What are the Risks of Over-Prescribing AI?
Generally, AI is a tool used to significantly increase productivity, but specific to the applied sciences, further considerations must be made. In a space that leans towards over-prescription of technology, it’s more likely that a lack of human touch could be harmful in a competitive market. While most software jobs can be approached from a technical perspective, there is still significant public uneasiness with the idea that keywords are the sole determinant of a tech talent’s quality. While AI and ML tools are a necessity to compete with goliath companies like Amazon, losing every element of human touch can create negative outcomes. Without it, talent can be treated as an asset, with little care and compassion, discouraging candidates and current employees alike. AI should complement an HR team’s vision as opposed to being the sole determinant for key decisions and communications.
There are clear barriers facing AI’s adoption including: the rate of public acceptance, AI’s ongoing evolution to become more proficient, human uneasiness around implementation, and the creation of new, unique jobs that will exist to purely oversee AI. It’s clear companies at every stage are entering a new frontier, and as AI advances to acquire greater human-like characteristics, public perception and acceptance may also evolve.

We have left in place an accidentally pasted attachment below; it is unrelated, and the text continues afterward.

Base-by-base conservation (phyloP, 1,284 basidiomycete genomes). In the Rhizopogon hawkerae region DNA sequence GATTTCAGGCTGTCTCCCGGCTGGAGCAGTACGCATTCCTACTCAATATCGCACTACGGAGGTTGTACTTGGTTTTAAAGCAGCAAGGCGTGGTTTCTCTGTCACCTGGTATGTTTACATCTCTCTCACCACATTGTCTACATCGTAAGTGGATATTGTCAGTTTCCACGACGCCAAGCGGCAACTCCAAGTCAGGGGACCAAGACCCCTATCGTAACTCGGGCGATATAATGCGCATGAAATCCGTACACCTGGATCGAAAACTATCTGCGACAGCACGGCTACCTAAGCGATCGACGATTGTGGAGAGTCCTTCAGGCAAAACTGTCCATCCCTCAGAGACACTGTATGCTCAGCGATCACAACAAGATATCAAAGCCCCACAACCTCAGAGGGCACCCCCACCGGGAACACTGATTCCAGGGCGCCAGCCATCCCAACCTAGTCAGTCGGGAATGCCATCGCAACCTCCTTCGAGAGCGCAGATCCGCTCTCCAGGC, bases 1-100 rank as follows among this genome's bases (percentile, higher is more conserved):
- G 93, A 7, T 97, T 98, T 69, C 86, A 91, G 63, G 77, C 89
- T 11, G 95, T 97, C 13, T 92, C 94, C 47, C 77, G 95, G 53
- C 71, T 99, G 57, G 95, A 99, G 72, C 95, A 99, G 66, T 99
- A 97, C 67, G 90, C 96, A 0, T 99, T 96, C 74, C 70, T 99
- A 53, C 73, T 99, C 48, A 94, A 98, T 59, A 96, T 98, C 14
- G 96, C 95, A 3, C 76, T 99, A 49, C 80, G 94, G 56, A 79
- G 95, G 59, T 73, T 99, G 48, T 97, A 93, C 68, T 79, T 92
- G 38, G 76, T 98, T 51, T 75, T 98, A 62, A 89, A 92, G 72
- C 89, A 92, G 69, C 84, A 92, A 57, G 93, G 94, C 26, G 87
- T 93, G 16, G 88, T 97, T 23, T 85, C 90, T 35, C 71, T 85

For industries like tech, that need new talent, companies must leverage AI tools in a practical manner, and remain mindful that there is a potential of excessively depending on AI. The need for tech talent coupled with AI’s popular day-to-day usage, is currently shaping an evolving landscape.
For companies embarking on their AI journey to remain competitive, they must strive to strike a balance between people and automation and consider the options that are best suited for their overall business objectives.